Tuesday, July 31, 2012
Light-Sport Chronicles: Shroud Lines II
More post-event insights into an airframe parachute deployment over the ocean
"I do think it is a comfort to fly in a plane with an airframe parachute. If you're going to fly in a single over a lot of water, I still prefer that idea to ditching."
For a ditch, even in an LSA you'll hit the water at 35 to 45 knots. "That's not vertical speed like under a canopy, but with fixed landing gear, you might flip. I bet that hurts. If you've got your seat belts on right and don't blow a spleen or do something awful, you've still got your daughter upside down underwater. I don't like that idea a bit. Those are the sort of things I wake up thinking about in the night. And basically, I get the strong impression that people think Cirrus pilots are idiots and parachutes are for weenies, and I'm here to tell you...well, we may be idiots and I may be a weenie I'm going to do it again if I need to.
"I do think there's going to be a problem if you pull a 'chute a second time. It's like a second divorce, people look at you and think, 'Hey, maybe it's you!'"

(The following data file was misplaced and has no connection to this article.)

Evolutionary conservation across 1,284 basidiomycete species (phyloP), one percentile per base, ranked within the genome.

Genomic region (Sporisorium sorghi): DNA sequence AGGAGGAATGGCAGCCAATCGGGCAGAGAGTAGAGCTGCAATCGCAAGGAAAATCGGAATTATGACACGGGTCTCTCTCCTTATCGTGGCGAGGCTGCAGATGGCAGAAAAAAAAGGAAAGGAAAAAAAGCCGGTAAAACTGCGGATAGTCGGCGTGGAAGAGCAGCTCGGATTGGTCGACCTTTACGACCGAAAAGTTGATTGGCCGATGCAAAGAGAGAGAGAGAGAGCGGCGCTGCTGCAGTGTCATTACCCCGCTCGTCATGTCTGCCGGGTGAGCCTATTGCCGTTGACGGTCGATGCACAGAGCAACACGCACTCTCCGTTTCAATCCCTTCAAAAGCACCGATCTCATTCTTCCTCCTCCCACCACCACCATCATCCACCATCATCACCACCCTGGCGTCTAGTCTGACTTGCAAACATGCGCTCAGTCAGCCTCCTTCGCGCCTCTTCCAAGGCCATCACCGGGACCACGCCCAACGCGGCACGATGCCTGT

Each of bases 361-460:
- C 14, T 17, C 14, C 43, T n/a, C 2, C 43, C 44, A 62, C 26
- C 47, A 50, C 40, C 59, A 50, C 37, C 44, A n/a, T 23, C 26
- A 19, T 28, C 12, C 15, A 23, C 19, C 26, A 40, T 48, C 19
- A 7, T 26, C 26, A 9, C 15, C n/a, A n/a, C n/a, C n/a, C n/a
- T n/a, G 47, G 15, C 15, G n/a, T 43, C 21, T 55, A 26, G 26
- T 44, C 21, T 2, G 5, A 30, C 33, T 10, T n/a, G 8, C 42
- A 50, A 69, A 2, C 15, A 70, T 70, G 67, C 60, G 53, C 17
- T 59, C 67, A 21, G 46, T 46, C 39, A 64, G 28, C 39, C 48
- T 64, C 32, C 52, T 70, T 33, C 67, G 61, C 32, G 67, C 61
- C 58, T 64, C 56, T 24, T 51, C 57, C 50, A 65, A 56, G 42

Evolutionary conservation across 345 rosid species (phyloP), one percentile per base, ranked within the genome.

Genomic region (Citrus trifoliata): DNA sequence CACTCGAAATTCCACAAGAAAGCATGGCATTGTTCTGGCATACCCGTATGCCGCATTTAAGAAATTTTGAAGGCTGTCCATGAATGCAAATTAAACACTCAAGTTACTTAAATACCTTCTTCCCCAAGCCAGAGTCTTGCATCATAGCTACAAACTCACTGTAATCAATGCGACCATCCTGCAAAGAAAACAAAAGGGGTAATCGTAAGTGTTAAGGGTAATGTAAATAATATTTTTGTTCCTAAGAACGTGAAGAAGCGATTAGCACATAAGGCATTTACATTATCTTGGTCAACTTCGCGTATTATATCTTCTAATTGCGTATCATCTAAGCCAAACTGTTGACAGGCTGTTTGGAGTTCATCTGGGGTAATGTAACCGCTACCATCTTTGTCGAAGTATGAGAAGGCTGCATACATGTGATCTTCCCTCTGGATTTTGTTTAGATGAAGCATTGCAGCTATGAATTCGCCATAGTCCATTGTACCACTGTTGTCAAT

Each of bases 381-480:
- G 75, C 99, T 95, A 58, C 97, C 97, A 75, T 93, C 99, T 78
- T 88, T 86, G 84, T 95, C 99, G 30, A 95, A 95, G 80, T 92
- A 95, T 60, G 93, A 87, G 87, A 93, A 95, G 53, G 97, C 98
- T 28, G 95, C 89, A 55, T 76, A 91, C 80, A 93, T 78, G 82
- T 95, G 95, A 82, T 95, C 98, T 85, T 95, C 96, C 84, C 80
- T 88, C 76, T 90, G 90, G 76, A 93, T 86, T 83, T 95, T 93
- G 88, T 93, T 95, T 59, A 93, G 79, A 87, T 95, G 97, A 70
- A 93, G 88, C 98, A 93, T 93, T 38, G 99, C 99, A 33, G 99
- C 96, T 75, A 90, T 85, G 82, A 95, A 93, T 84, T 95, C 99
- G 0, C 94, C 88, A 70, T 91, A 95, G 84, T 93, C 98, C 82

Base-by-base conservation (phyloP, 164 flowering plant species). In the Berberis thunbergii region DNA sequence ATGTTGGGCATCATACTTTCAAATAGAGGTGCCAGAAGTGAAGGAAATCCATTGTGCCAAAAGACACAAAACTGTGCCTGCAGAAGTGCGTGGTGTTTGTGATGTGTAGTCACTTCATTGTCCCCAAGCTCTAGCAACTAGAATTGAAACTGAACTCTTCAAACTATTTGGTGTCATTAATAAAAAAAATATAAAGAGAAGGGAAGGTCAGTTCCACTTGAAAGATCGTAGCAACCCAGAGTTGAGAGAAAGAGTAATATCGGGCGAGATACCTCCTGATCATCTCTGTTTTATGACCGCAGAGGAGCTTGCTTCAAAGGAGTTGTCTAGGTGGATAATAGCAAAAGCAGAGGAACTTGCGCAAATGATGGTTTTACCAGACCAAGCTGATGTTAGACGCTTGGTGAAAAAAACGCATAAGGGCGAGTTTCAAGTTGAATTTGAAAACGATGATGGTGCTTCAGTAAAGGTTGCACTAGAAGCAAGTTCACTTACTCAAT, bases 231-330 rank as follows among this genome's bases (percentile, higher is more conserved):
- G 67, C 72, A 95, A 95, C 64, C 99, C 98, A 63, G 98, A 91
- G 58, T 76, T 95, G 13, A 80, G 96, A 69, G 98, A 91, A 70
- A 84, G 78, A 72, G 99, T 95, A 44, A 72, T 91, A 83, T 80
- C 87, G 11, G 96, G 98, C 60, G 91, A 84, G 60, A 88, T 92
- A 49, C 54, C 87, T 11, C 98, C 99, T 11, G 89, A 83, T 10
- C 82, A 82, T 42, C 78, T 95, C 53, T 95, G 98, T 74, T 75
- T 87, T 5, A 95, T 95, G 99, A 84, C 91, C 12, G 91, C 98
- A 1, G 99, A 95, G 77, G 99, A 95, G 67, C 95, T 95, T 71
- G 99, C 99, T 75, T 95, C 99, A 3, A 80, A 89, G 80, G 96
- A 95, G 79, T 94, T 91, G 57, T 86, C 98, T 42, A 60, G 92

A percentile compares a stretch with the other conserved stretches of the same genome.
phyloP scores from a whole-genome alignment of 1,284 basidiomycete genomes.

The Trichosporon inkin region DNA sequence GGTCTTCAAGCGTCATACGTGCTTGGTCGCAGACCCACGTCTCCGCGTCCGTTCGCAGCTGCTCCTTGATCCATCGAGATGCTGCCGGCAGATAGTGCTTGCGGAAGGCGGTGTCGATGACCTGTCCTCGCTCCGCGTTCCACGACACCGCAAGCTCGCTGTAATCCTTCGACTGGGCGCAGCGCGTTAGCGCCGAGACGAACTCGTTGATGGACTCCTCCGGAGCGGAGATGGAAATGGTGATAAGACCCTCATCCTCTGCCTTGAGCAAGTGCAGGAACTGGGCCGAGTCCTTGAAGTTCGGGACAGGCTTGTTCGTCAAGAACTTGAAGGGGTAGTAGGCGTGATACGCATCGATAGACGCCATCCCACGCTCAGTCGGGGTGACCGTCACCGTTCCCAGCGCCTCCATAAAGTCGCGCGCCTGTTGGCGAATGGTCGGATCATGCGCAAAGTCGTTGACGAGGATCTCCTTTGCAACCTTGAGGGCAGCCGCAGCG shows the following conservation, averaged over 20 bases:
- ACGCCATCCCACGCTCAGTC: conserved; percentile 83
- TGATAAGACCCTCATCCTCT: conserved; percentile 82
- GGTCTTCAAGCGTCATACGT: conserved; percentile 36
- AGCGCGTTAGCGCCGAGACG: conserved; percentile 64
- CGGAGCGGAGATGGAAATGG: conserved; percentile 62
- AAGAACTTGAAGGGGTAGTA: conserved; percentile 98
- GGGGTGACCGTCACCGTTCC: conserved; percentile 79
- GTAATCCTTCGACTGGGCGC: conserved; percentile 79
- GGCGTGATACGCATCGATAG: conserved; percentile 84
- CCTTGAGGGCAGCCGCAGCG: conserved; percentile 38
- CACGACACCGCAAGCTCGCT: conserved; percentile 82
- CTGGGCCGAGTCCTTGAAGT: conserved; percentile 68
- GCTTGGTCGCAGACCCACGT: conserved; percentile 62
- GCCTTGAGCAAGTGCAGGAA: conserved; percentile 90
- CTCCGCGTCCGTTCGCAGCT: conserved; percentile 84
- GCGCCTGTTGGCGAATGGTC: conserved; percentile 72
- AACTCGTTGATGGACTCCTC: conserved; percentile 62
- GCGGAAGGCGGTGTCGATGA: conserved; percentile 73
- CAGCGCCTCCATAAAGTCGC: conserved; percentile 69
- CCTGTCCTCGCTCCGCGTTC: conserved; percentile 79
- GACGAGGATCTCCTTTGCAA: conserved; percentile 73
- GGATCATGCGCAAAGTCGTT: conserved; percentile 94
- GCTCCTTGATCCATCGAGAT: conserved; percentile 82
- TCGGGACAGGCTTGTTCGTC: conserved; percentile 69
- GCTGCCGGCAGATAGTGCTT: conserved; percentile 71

The Coast Guard-approved life jackets were from West Marine, the fanny-pack style. The doctor and his daughter didn't deploy them. "They make versions that deploy automatically, but you should not wear those in an airplane because you really don't want it deploying in the plane; it'll bar your egress. You want to get out on the wing first or in the water, then pull the vest lanyard.
"My laptop computer, cameras and avionics were trashed. It's amazing how quickly and how much corrosion occurs in salt water."
Hats off to Dr. Richard McGlaughlin for having the Right Stuff—and not being afraid to use it.
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